What is the mandatory sentence for identity theft?

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Mandatory sentences for identity theft, also called identity fraud, depend on a variety of factors. Each state sets its own statutes for the different degrees of the offence. There are certain factors---such as the age of the offender and the amount stolen---that determine the degree of the felony.

Depending on the felonious degree, consequences can include a fine, restitution, jail, prison, counselling and community service, or a combination of these penalties.


According to the Ohio Revised Code, identity fraud includes stealing, using or lying about the following: your name, address, telephone number, driver's license, driver's license number, state identification card or number, social security card or number, birth certificate, place of employment, employee identification number, mother's maiden name, demand deposit account number, saving account number, money market account number, mutual fund account number, other financial account number, passwords and credit card numbers.


According to the Bureau of Justice Statistics' National Crime Victimization Survey of 2005, "unauthorised use of an existing credit card account, the most prevalent type of identity theft, was experienced by about 3 million households." They further report that 7 of 10 households that were victimised suffered an average financial loss of £1,053 per household; 1.6 million households reported theft of an existing account other than a credit card; and 1.1 million households reported fraud of their personal information such as a social security number.

Conviction Rate

In 2006, the Bureau of Justice Statistics reported 49,250 convictions of fraud. Of these convictions, 59 per cent were sentenced with incarceration. Median time of incarceration was 29 months of prison or four months of jail. Of the convictions, 42 per cent were also fined, 29 per cent were ordered to pay restitution, 10 per cent were ordered to treatment and 11 per cent were given community service.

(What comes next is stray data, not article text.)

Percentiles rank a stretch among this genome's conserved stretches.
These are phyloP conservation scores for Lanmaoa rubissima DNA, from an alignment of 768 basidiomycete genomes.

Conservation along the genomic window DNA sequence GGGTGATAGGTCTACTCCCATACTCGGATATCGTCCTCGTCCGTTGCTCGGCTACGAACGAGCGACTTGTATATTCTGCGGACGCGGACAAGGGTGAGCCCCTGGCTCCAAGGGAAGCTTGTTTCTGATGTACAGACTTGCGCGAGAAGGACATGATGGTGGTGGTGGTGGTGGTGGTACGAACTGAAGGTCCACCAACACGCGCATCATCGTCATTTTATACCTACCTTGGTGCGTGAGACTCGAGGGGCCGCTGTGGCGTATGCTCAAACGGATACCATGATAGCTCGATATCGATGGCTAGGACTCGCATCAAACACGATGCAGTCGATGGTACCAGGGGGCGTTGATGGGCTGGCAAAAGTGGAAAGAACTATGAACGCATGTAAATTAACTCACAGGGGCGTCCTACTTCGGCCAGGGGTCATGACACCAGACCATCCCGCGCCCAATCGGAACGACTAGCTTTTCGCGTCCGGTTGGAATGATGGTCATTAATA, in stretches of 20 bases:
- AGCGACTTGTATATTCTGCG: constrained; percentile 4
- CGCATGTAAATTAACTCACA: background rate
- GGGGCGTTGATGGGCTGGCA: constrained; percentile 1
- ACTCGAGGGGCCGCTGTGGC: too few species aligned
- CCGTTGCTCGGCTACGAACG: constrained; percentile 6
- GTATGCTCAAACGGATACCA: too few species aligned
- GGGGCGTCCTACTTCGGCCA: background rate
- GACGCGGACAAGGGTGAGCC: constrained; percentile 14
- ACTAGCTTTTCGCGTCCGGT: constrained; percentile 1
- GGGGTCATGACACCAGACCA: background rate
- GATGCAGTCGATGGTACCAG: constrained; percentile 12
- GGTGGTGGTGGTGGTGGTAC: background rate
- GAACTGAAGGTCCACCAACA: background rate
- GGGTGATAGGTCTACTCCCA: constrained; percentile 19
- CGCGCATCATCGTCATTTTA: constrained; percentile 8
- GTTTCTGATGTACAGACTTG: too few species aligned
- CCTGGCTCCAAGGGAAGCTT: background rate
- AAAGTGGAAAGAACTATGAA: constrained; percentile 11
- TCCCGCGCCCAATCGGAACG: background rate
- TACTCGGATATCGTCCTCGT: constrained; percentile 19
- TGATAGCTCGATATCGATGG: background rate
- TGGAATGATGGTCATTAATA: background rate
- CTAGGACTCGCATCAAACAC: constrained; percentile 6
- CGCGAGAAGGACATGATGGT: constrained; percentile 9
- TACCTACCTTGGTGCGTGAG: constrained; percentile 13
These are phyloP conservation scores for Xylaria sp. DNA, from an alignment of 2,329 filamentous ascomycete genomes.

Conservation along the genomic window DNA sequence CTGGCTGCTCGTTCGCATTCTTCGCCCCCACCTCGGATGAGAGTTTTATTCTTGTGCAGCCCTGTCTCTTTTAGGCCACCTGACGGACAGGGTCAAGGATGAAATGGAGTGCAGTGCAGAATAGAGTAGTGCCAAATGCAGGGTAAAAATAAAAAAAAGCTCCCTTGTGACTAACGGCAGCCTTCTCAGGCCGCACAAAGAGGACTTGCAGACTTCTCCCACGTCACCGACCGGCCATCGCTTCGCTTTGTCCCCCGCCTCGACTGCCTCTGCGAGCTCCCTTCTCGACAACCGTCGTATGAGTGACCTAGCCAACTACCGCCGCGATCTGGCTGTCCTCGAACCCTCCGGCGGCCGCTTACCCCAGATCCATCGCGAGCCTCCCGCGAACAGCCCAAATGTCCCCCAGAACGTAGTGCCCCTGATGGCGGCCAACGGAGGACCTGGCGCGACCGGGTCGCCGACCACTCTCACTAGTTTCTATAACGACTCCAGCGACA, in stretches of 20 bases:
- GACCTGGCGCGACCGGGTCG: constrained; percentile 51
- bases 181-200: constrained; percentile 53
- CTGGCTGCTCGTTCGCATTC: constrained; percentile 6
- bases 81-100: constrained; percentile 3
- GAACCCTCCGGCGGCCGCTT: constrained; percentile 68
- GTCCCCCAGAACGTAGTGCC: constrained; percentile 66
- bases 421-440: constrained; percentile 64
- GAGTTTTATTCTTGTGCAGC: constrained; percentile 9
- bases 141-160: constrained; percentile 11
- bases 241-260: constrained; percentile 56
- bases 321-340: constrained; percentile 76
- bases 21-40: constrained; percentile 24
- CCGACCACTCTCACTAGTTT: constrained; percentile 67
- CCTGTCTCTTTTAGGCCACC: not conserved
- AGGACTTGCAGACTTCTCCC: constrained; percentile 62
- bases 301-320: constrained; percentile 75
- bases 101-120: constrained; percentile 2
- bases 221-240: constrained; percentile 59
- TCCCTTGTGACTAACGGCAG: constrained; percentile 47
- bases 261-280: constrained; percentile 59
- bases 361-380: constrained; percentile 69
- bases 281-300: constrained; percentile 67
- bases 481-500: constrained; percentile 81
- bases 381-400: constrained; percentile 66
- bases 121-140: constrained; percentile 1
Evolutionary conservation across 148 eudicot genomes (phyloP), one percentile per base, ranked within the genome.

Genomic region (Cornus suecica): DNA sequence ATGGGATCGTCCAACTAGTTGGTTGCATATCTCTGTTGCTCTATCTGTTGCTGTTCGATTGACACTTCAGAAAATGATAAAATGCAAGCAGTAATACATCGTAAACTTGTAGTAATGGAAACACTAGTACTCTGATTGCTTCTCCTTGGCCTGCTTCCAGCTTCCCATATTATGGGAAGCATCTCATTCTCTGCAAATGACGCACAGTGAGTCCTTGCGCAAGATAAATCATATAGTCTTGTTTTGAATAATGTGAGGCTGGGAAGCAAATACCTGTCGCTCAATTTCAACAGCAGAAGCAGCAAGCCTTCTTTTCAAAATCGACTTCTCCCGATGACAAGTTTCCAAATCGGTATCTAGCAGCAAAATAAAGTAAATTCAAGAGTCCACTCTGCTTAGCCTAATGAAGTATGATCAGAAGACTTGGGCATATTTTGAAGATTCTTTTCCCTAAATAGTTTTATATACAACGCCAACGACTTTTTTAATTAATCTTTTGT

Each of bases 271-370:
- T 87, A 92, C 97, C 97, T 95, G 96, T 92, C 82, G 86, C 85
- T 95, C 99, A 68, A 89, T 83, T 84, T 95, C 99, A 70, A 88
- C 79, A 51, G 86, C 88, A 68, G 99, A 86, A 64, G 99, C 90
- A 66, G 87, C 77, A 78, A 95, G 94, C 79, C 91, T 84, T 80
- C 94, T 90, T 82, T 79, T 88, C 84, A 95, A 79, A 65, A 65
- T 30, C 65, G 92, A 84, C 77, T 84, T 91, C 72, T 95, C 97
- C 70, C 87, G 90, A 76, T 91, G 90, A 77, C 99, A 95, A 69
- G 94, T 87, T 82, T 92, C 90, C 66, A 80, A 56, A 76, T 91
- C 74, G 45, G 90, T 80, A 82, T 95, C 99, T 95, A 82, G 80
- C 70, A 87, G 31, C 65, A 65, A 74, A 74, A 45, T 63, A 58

Maximum Sentencing

According to the Ohio Department of Rehabilitation and Correction, if convicted of a first-degree felony, the maximum prison term is 10 years with a fine of up to £13,000. A second-degree felony carries a maximum sentence of 8 years prison and a fine of up to £9,750. A third-degree felony carries a maximum prison sentence of five years and a fine of up to £6,500. A fourth-degree felony carries a maximum prison term of 18 months and a fine of up to £3,250. A fifth-degree felony carries a maximum sentence of 12 months and a fine of up to £1,625.

State Laws

Each state has language which defines identity fraud or theft and its penalties. For example, Ohio law specifically states, "If the value of the credit, property, services, debt or other legal obligation involved in the violation... is £325 or more and is less than £3,250... identity fraud is a felony of the fourth degree." If the victim is elderly or disabled, the same crime becomes a third-degree felony. Rhode Island law states in its Impersonation and Identity Fraud Act that a "first offence is punishable by imprisonment for not more than three years and (the person) may be fined not more than £3,250, or both." In addition to individual state laws, individual judges are responsible for the sentencing and may or may not sentence the individual to the maximum term.